Although the Oscars were over two weeks ago, the impact of this year’s awards is significant, and remains a major topic of conversation and contention.
It has been a tumultuous year for the Academy Awards, between the controversy surrounding the loss of Kevin Hart as host, and the backlash it received for attempting to not televise certain categories. Tensions were high going into the night.
In the end, The Oscars’ lack of a host worked quite well. The show remained punchy and on track without the unnecessary bits and gimmicks that often make the night drag on. Strong presenters including comedians Maya Rudolph, Amy Poehler, and Tina Fey kept the night fun and upbeat.
The event started off strong, with a diverse group of deserving winners. Breakthrough wins included Spike Lee’s first Oscar for Best Adapted Screenplay for his film BlacKkKlansman, Spider-Man: Into the Spider-Verse’s win for Best Animated Feature Film, Ruth E. Carter’s victory for Best Costume Design category and Hannah Beachler’s win for Best Production Design, both for the film Black Panther. Both Carter and Beachler were the first Black women to ever win in their respective categories. In addition, Alfonso Cuarón won awards for Best Cinematography, Director, and lastly, Foreign Language Film for his film Roma.
At the end of the night, however, came a major disappointment, with the Green Book win for Best Picture. Not only was the film shrouded in controversy — the family of Don Shirley, the African-American musician the film portrays, denounced the movie as inaccurate — but the film fell short of plot and style, unlike many other spectacular films on the docket this year, such as BlacKkKlansman and The Favourite. Green Book is viewed by many as a completely oversimplified and problematic portrayal of race relations in the 1960s. What the Academy Awards saw as the safe and palatable choice, was in fact a damaging “white savior” film in which Viggo Mortensen’s character “discovers” racism while driving Don Shirley, played by Mahershala Ali, through the Deep South. Instead of the powerful message about race and friendship that the film attempted to establish, what came across was a white man saving a Black man from the terror of southern racism.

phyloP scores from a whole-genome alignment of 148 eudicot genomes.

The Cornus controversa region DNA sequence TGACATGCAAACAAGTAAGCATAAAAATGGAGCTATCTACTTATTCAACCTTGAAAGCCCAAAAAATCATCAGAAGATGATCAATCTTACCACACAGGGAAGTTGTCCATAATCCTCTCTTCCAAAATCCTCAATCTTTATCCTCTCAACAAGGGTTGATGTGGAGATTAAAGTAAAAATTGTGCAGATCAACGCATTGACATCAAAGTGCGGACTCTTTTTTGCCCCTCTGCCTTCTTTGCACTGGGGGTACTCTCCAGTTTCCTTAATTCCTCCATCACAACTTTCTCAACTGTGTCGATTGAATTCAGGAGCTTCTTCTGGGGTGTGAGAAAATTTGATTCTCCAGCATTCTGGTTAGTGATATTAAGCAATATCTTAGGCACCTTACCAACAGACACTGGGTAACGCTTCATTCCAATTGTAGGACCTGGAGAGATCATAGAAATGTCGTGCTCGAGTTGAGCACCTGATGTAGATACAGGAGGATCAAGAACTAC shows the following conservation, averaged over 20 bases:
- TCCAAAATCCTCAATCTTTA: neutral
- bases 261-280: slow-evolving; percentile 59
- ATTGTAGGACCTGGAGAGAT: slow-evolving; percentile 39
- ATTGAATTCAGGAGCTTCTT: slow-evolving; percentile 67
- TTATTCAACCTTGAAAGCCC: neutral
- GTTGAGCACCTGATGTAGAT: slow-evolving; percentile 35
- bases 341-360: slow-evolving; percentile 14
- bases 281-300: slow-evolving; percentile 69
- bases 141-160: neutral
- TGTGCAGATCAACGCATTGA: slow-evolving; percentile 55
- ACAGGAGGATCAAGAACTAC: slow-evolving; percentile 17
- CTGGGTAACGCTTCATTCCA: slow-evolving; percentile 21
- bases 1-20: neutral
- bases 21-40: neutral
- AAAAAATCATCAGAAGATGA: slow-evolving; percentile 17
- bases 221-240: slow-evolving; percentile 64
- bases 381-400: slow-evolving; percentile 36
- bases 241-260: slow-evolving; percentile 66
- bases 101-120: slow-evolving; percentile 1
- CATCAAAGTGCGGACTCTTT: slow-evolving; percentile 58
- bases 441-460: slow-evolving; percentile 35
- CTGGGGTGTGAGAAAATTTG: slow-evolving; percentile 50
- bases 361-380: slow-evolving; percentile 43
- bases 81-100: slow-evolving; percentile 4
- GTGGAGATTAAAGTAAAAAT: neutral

Many critics and fans alike noted the parallels between this year’s Best Picture winner and the 1989 film, Driving Miss Daisy, a similarly simplified film about race relations, that won the award while Spike Lee’s renowned and provocative film, Do the Right Thing, was snubbed.
This comparison has caused many to question the relevancy and importance of the Academy Awards and what films they deem “best”, as Do the Right thing lives on as a greatly revered classic with themes and ideas that remain relevant to this day, while Driving Miss Daisy is hardly discussed at all.
In the end, Green Book’s win signifies a great misunderstanding by the Academy. They aimed to give viewers what they wanted by way of a “safe and easy” choice that ended up being controversial and reflective of the growing obsolescence of the awards show.